A small village off the mainland is about to receive a huge winter storm. It won't be just another storm for them. A strange visitor named Andre Linoge comes to the small village and gives ... See full summary »
Becky Ann Baker,
After a deadly plague kills most of the world's population, the remaining survivors split into two groups - one led by a benevolent elder and the other by a maleficent being - to face each other in a final battle between good and evil.
Ben Mears, a writer returns to the small Maine town of Jerusalem's Lot (also known as Salem's Lot), where he spent the first few years of his life, to write a book. Little does he or the townfolk realize that a couple of other new residents are coming...Straker, an antiques dealer, and his partner and master Barlow, a ancient and malevolent vampire bent on making Salem's Lot his new home. Written by
Approximately 300 extras were used during the production. See more »
In the final scene in the hospital, the doctor throws the orange hat and we see that it lands on the floor. In the long shot that ends that scene, the hat is on top of a pillow. See more »
[Mark is standing at the entrance to the Marsten House cellar, but he is unable to go farther, despite wanting to help Susan, who is held down there]
Mark? I can't see, it's so dark.
[Barlow bites her offscreen]
Come down, boy.
I know your name!
I admire you, come down for a taste.
There's enough here for two, why would you run, boy?
[Mark flees out of a window and out of the Marsten House]
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What if they filmed a movie and nobody knew how to act?
Rob Lowe has all the intensity of a bassett hound. Moping through the movie with sad puppy-dog eyes, he slowly comes to the realization that there are, gulp, vampires in Salem's Lot. The acting in this movie is horrible, it's as though the director told the actors to ad-lib everything, and to do it in a snarky California accent and roll their eyes all the time. This is Maine? I don't think so, especially since it was filmed in Melbourne.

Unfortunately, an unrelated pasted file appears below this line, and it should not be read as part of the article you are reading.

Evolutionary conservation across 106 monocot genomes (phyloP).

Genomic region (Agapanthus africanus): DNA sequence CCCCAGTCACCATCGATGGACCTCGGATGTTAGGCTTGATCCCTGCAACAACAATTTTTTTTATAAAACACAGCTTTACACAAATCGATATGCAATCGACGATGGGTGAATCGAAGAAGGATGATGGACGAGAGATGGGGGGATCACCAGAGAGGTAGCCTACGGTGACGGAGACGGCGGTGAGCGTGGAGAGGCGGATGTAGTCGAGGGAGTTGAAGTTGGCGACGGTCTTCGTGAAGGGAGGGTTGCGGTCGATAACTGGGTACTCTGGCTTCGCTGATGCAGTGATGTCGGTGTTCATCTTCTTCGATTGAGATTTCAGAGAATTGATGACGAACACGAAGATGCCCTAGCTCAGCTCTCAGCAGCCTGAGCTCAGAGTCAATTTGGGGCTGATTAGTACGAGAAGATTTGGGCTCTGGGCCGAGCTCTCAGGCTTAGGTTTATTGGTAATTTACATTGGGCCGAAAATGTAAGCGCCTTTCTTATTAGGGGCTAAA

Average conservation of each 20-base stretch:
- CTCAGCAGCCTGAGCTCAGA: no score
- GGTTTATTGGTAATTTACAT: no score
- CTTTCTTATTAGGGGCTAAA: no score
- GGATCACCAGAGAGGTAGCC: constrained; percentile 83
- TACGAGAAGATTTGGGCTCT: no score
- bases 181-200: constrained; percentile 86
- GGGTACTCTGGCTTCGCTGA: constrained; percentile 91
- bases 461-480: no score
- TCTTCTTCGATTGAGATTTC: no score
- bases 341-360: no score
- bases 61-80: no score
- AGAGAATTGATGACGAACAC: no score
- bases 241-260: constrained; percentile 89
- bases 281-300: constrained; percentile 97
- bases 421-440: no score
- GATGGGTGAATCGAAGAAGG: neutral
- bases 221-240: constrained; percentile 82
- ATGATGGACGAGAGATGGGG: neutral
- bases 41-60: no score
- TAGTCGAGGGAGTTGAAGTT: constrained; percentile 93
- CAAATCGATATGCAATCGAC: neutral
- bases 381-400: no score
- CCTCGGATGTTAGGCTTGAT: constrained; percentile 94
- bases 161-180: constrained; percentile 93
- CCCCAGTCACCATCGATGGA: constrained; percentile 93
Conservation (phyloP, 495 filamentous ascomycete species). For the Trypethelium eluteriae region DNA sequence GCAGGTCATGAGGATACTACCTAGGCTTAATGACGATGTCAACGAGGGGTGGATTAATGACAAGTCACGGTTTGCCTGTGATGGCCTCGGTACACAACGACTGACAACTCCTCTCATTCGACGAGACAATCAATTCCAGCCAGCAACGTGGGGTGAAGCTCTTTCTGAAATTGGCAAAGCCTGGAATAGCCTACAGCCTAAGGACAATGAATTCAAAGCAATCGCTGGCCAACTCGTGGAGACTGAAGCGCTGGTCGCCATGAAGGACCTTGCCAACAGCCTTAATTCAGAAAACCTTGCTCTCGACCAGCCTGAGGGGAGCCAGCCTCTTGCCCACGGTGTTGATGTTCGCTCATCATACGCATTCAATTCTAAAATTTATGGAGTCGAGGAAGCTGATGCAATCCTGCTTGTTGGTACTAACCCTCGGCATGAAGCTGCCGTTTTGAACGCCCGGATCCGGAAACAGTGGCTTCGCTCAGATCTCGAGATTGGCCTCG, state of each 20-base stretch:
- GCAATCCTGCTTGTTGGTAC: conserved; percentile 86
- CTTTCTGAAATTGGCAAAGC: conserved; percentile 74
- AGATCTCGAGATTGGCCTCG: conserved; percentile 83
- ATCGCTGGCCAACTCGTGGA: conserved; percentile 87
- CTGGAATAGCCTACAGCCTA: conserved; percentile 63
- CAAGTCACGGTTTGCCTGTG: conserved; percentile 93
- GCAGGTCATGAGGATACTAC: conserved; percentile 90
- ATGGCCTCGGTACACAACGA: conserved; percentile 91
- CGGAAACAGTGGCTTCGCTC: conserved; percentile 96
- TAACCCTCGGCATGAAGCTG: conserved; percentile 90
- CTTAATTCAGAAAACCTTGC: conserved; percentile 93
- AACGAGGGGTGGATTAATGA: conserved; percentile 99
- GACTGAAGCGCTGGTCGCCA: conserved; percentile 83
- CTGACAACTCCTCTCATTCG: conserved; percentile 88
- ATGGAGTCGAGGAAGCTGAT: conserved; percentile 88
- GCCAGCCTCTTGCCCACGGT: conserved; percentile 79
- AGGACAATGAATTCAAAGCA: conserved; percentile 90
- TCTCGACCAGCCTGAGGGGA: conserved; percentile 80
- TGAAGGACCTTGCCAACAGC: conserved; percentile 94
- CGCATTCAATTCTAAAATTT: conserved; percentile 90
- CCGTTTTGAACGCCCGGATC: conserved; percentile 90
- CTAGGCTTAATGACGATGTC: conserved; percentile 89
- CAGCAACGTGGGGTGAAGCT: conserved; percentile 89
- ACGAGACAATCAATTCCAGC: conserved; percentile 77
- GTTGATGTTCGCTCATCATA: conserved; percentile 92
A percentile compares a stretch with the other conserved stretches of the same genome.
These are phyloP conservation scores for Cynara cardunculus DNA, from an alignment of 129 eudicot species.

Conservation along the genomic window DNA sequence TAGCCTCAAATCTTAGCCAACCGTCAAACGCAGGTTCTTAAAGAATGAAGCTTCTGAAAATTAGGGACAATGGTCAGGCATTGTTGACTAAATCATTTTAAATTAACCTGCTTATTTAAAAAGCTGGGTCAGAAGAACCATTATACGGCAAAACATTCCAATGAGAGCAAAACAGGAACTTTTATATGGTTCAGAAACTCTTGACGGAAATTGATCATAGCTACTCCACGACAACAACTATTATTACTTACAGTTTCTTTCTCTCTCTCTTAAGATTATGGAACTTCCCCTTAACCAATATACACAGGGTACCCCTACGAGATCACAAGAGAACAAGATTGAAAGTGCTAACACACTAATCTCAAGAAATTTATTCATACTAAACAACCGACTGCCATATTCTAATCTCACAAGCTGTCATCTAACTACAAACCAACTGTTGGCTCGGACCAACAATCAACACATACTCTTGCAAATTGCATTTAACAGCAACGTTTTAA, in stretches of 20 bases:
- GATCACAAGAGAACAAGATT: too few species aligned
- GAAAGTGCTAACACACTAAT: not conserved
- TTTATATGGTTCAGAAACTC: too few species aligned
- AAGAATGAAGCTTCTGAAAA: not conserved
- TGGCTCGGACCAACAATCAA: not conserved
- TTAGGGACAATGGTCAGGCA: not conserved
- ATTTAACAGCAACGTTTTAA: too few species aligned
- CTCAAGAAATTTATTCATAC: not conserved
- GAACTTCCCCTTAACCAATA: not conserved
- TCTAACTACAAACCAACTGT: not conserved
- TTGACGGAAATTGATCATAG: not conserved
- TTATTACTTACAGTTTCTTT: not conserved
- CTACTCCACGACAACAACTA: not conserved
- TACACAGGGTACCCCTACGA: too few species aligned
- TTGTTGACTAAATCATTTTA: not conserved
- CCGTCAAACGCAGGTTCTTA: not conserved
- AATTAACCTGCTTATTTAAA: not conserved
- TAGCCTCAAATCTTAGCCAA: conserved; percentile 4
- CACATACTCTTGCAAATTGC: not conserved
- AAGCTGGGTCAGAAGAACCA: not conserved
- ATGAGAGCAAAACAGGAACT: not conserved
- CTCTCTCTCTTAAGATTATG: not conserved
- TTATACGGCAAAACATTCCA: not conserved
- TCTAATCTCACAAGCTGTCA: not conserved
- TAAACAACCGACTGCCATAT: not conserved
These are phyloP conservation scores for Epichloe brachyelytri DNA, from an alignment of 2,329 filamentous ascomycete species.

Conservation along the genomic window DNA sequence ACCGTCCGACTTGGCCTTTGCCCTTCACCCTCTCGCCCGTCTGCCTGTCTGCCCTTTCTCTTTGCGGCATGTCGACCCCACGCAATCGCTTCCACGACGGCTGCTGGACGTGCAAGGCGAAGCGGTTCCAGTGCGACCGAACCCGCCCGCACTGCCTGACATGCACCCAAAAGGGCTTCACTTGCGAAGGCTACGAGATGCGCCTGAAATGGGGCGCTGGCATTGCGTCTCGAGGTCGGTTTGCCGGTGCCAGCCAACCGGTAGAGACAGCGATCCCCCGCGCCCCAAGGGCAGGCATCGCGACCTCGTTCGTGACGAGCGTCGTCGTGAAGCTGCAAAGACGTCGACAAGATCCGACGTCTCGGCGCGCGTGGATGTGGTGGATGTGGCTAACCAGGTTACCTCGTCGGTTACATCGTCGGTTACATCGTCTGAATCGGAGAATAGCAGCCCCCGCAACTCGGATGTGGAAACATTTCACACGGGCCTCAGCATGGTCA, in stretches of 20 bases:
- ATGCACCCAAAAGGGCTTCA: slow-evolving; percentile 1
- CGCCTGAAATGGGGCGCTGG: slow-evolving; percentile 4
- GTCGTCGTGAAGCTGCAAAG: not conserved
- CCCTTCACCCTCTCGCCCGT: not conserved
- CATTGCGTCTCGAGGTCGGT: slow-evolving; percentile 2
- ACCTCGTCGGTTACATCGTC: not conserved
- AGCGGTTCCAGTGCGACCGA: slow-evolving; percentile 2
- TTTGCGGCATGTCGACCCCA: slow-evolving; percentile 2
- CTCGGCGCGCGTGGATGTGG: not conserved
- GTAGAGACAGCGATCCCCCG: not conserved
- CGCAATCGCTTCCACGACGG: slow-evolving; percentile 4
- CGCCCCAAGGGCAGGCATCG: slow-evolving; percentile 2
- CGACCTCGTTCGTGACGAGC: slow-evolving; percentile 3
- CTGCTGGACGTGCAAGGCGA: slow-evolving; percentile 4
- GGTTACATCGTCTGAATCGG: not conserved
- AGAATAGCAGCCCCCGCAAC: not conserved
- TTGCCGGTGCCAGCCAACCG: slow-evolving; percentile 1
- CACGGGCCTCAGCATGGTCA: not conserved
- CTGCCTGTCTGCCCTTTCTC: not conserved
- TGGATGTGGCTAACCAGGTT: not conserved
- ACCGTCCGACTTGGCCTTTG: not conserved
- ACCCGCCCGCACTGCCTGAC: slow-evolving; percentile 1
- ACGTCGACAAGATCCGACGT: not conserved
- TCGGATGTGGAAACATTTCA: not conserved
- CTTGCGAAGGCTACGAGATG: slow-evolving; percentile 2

There are basically three special effects in the entire four-hour movie, and not even good effects at that. Even Barlow's death was disappointing. Look, this is 2004, you fx guys have access to the most sophisticated equipment since the dawn of movie-making, and the only thing you can come up with is the vampire gently disappearing into the ceiling in a puff of smoke? What a rip.
Who wrote the screenplay? "Did you bring a stake"? One of the characters actually asks that, with all the sincerity that an unknown actor can muster. Only James Cromwell manages to elevate himself above the mess, gamely uttering his lines in his rough but convincing voice.
The 1979 version is far and away much scarier than this remake. It is more atmospheric and concentrates on the story and the plot, as well as building the characters. Barlow is scary, especially in the kitchen scene. In the remake, Barlow isn't scary at all, you don't believe for one moment that he's a vampire; he just looks like some angry drifter. In the original, James Mason could make your flesh crawl by raising an eyebrow, but Donald Sutherland looks like a high-school math teacher on a bender. I'm convinced the director ordered Sutherland to eat nine boxes of krispy kremes before filming.
This movie is a huge disappointment.
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